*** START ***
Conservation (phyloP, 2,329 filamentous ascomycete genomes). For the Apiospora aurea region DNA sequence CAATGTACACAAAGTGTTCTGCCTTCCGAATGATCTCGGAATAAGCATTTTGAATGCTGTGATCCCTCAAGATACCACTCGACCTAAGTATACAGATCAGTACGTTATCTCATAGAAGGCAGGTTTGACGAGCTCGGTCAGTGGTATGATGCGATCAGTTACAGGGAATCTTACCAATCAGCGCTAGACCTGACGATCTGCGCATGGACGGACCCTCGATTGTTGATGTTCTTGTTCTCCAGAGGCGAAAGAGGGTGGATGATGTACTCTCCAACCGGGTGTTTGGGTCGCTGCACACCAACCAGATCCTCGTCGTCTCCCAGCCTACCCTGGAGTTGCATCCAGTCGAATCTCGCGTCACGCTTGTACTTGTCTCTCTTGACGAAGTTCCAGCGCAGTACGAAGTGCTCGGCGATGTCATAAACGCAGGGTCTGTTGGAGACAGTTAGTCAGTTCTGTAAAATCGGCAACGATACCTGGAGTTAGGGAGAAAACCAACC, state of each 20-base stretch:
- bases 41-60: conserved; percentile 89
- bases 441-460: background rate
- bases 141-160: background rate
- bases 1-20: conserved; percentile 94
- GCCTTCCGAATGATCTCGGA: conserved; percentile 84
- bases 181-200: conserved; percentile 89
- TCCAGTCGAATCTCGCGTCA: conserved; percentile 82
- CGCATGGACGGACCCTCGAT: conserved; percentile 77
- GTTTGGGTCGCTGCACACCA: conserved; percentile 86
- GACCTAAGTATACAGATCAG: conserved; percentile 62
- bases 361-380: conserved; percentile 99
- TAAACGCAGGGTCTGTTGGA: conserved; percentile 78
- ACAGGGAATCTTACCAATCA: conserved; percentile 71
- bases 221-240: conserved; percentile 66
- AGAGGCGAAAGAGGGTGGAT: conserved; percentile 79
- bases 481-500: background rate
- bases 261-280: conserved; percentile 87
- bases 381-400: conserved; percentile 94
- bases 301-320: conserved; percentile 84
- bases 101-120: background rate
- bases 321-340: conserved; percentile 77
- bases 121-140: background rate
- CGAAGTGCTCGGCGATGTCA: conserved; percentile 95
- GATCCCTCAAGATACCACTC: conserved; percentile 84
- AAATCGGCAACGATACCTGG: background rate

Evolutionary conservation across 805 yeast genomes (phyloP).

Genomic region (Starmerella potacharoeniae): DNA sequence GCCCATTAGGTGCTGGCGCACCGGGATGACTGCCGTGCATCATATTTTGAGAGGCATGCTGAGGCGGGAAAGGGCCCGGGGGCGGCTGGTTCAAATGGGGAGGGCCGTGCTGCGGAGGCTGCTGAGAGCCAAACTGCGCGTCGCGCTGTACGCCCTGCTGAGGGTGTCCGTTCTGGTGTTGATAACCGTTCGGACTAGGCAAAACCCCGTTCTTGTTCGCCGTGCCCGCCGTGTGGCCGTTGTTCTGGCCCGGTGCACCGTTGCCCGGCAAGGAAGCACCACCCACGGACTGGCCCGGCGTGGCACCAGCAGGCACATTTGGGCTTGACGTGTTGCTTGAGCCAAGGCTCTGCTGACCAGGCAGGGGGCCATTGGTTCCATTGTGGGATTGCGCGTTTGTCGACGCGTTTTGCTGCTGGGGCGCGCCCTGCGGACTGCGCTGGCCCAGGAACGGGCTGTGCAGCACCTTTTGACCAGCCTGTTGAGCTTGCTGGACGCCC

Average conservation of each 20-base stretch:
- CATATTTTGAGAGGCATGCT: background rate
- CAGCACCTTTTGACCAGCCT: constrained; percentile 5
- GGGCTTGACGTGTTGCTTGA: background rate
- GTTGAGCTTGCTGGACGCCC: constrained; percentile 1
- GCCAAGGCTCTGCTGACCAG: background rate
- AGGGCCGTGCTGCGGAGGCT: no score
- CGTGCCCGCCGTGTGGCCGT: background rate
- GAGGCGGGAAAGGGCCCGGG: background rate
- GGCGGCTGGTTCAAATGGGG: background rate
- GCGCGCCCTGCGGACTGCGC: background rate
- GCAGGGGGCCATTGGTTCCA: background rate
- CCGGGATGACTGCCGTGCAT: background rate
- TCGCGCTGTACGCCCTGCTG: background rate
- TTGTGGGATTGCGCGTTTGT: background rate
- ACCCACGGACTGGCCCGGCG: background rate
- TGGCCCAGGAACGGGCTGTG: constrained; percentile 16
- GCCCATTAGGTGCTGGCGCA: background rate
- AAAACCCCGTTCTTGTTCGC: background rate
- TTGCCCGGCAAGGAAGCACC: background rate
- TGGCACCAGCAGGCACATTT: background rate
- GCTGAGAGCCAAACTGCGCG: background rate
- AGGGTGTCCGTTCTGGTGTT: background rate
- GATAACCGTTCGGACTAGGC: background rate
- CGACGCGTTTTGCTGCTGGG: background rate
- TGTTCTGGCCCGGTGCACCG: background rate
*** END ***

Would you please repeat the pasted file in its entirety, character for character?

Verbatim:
Conservation (phyloP, 2,329 filamentous ascomycete genomes). For the Apiospora aurea region DNA sequence CAATGTACACAAAGTGTTCTGCCTTCCGAATGATCTCGGAATAAGCATTTTGAATGCTGTGATCCCTCAAGATACCACTCGACCTAAGTATACAGATCAGTACGTTATCTCATAGAAGGCAGGTTTGACGAGCTCGGTCAGTGGTATGATGCGATCAGTTACAGGGAATCTTACCAATCAGCGCTAGACCTGACGATCTGCGCATGGACGGACCCTCGATTGTTGATGTTCTTGTTCTCCAGAGGCGAAAGAGGGTGGATGATGTACTCTCCAACCGGGTGTTTGGGTCGCTGCACACCAACCAGATCCTCGTCGTCTCCCAGCCTACCCTGGAGTTGCATCCAGTCGAATCTCGCGTCACGCTTGTACTTGTCTCTCTTGACGAAGTTCCAGCGCAGTACGAAGTGCTCGGCGATGTCATAAACGCAGGGTCTGTTGGAGACAGTTAGTCAGTTCTGTAAAATCGGCAACGATACCTGGAGTTAGGGAGAAAACCAACC, state of each 20-base stretch:
- bases 41-60: conserved; percentile 89
- bases 441-460: background rate
- bases 141-160: background rate
- bases 1-20: conserved; percentile 94
- GCCTTCCGAATGATCTCGGA: conserved; percentile 84
- bases 181-200: conserved; percentile 89
- TCCAGTCGAATCTCGCGTCA: conserved; percentile 82
- CGCATGGACGGACCCTCGAT: conserved; percentile 77
- GTTTGGGTCGCTGCACACCA: conserved; percentile 86
- GACCTAAGTATACAGATCAG: conserved; percentile 62
- bases 361-380: conserved; percentile 99
- TAAACGCAGGGTCTGTTGGA: conserved; percentile 78
- ACAGGGAATCTTACCAATCA: conserved; percentile 71
- bases 221-240: conserved; percentile 66
- AGAGGCGAAAGAGGGTGGAT: conserved; percentile 79
- bases 481-500: background rate
- bases 261-280: conserved; percentile 87
- bases 381-400: conserved; percentile 94
- bases 301-320: conserved; percentile 84
- bases 101-120: background rate
- bases 321-340: conserved; percentile 77
- bases 121-140: background rate
- CGAAGTGCTCGGCGATGTCA: conserved; percentile 95
- GATCCCTCAAGATACCACTC: conserved; percentile 84
- AAATCGGCAACGATACCTGG: background rate

Evolutionary conservation across 805 yeast genomes (phyloP).

Genomic region (Starmerella potacharoeniae): DNA sequence GCCCATTAGGTGCTGGCGCACCGGGATGACTGCCGTGCATCATATTTTGAGAGGCATGCTGAGGCGGGAAAGGGCCCGGGGGCGGCTGGTTCAAATGGGGAGGGCCGTGCTGCGGAGGCTGCTGAGAGCCAAACTGCGCGTCGCGCTGTACGCCCTGCTGAGGGTGTCCGTTCTGGTGTTGATAACCGTTCGGACTAGGCAAAACCCCGTTCTTGTTCGCCGTGCCCGCCGTGTGGCCGTTGTTCTGGCCCGGTGCACCGTTGCCCGGCAAGGAAGCACCACCCACGGACTGGCCCGGCGTGGCACCAGCAGGCACATTTGGGCTTGACGTGTTGCTTGAGCCAAGGCTCTGCTGACCAGGCAGGGGGCCATTGGTTCCATTGTGGGATTGCGCGTTTGTCGACGCGTTTTGCTGCTGGGGCGCGCCCTGCGGACTGCGCTGGCCCAGGAACGGGCTGTGCAGCACCTTTTGACCAGCCTGTTGAGCTTGCTGGACGCCC

Average conservation of each 20-base stretch:
- CATATTTTGAGAGGCATGCT: background rate
- CAGCACCTTTTGACCAGCCT: constrained; percentile 5
- GGGCTTGACGTGTTGCTTGA: background rate
- GTTGAGCTTGCTGGACGCCC: constrained; percentile 1
- GCCAAGGCTCTGCTGACCAG: background rate
- AGGGCCGTGCTGCGGAGGCT: no score
- CGTGCCCGCCGTGTGGCCGT: background rate
- GAGGCGGGAAAGGGCCCGGG: background rate
- GGCGGCTGGTTCAAATGGGG: background rate
- GCGCGCCCTGCGGACTGCGC: background rate
- GCAGGGGGCCATTGGTTCCA: background rate
- CCGGGATGACTGCCGTGCAT: background rate
- TCGCGCTGTACGCCCTGCTG: background rate
- TTGTGGGATTGCGCGTTTGT: background rate
- ACCCACGGACTGGCCCGGCG: background rate
- TGGCCCAGGAACGGGCTGTG: constrained; percentile 16
- GCCCATTAGGTGCTGGCGCA: background rate
- AAAACCCCGTTCTTGTTCGC: background rate
- TTGCCCGGCAAGGAAGCACC: background rate
- TGGCACCAGCAGGCACATTT: background rate
- GCTGAGAGCCAAACTGCGCG: background rate
- AGGGTGTCCGTTCTGGTGTT: background rate
- GATAACCGTTCGGACTAGGC: background rate
- CGACGCGTTTTGCTGCTGGG: background rate
- TGTTCTGGCCCGGTGCACCG: background rate